Costa Silva was speakingat the Calouste Gulbenkian Foundation, in Lisbon, during the public consultation session on the “Strategic Vision for the 2020/2030 Recovery Plan,” a document created at the government’s request, with the priorities for pulling out of the crisis.

“All our problems and constraints have come to the forefront in this crisis: decapitalised companies, very high public debt which in itself inhibits growth, the limitations of our productive structure, the decline in investment and low productivity. Therefore it is very important to face up to the crisis from all these perspectives and to bear in mind that the recovery will be slow”, the university professor said.

“We are going to go into further decline before there is growth, we are going to get worse before we start improving,” Costa Silva stressed, arguing that the country needs to use “all its assets” to preserve its productive capacity.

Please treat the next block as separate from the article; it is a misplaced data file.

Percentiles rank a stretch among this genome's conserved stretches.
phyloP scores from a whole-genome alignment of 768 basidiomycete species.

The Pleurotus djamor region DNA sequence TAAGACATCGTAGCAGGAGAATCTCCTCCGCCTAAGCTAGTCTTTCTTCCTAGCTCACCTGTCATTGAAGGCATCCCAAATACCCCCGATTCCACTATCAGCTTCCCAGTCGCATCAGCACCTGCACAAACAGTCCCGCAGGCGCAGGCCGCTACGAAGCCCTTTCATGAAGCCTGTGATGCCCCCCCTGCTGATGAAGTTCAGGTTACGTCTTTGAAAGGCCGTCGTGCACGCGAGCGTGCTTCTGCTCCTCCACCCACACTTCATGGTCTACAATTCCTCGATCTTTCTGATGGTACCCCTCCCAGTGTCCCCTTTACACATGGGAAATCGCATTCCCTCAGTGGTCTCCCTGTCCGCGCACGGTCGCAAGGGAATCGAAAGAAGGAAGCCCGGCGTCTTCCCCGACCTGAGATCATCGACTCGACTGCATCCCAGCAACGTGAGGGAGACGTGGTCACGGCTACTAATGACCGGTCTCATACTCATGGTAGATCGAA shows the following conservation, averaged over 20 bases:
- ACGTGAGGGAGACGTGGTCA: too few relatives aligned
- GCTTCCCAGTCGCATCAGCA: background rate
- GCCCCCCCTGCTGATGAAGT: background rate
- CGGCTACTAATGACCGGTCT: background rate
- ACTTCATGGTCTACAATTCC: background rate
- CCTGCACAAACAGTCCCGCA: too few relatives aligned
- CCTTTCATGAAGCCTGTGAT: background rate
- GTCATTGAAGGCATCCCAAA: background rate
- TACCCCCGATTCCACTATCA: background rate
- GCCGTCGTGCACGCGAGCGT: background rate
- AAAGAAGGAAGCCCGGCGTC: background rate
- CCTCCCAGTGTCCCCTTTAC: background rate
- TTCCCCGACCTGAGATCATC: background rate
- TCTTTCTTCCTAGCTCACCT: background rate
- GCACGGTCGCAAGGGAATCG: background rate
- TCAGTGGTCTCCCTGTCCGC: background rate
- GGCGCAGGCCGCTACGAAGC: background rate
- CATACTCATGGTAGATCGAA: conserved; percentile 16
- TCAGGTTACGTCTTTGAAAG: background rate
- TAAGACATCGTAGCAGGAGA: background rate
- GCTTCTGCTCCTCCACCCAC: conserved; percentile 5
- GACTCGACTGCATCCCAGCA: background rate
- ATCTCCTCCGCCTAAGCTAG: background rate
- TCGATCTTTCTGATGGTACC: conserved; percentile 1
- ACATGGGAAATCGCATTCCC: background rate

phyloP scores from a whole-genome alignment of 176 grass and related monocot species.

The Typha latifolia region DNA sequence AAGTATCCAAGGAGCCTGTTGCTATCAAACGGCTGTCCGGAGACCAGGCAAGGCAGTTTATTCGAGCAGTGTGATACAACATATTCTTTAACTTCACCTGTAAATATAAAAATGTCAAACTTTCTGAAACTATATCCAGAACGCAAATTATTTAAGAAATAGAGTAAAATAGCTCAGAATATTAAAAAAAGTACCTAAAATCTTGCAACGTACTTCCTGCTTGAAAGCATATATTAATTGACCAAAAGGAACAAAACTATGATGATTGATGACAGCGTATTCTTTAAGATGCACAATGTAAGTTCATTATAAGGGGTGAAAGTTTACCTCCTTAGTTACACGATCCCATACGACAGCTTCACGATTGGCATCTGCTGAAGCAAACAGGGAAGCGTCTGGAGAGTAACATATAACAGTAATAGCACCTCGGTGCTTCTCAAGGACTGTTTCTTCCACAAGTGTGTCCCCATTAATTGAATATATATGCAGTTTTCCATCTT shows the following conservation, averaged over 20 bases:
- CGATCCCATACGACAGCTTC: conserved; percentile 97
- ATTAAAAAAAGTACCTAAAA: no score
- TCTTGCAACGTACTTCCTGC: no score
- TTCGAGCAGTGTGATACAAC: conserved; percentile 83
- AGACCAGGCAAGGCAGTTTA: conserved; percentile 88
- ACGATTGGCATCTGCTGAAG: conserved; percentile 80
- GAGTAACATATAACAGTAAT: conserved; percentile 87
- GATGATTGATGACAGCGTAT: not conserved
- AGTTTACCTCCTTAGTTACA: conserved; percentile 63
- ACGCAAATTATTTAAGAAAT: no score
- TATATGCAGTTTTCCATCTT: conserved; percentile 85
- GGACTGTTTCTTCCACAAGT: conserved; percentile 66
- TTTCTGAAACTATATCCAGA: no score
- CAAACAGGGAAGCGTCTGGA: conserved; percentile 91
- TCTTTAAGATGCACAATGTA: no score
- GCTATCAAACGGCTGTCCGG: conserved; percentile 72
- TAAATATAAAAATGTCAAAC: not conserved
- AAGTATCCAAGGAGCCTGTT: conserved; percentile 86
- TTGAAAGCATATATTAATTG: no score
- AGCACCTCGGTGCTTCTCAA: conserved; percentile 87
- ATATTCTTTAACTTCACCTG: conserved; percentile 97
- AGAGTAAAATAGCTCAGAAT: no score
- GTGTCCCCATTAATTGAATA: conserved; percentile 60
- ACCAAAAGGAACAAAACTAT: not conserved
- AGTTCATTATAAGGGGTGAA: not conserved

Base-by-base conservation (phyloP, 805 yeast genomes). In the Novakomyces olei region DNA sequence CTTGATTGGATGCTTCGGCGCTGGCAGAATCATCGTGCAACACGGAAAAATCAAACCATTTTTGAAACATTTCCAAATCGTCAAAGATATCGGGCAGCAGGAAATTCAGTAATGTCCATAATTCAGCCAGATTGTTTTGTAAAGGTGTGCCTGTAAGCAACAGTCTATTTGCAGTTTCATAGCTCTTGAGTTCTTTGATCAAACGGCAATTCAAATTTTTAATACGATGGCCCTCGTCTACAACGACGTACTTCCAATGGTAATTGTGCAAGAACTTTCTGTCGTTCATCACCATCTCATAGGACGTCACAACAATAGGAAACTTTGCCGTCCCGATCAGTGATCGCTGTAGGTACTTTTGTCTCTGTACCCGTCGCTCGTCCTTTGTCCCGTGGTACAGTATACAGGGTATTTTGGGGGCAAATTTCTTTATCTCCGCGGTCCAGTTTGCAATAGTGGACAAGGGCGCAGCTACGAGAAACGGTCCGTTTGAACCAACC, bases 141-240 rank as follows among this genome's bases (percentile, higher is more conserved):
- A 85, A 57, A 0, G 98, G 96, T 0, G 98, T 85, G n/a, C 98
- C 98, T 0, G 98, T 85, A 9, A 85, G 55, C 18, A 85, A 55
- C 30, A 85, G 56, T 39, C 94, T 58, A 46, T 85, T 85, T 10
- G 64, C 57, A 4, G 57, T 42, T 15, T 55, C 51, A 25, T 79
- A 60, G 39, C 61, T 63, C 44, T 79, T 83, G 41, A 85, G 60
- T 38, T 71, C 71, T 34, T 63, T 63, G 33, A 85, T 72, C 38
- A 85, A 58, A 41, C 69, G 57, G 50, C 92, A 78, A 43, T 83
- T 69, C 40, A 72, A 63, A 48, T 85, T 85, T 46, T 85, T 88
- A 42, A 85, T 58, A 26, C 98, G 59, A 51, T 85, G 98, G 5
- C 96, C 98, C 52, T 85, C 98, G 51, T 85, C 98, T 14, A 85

“We are under no illusion, we will have companies that will not stand up to this pandemic,” he said, adding that the pandemic crisis “is the tip of the iceberg,” but down below is the “very serious” environmental and climate crisis.

The initial document, called the “Strategic Vision for the 2020/2030 Recovery Plan,” was presented on 21 July and was in public consultation in August, receiving 1,153 proposals for contributions, considered to be “an extraordinary contribution.”

According to the socialist executive, with the conclusion of the “Strategic Vision”, the Government already approved on 10 September, in Council of Ministers, the first version of the Recovery and Resilience Plan, an instrument of the Government that will already be translated into the proposed State Budget for 2021, which will be delivered on 12 October in Parliament.

The Recovery and Resilience Programme will then be publicly presented on 14 October, the day before the document is handed over to the European Commission.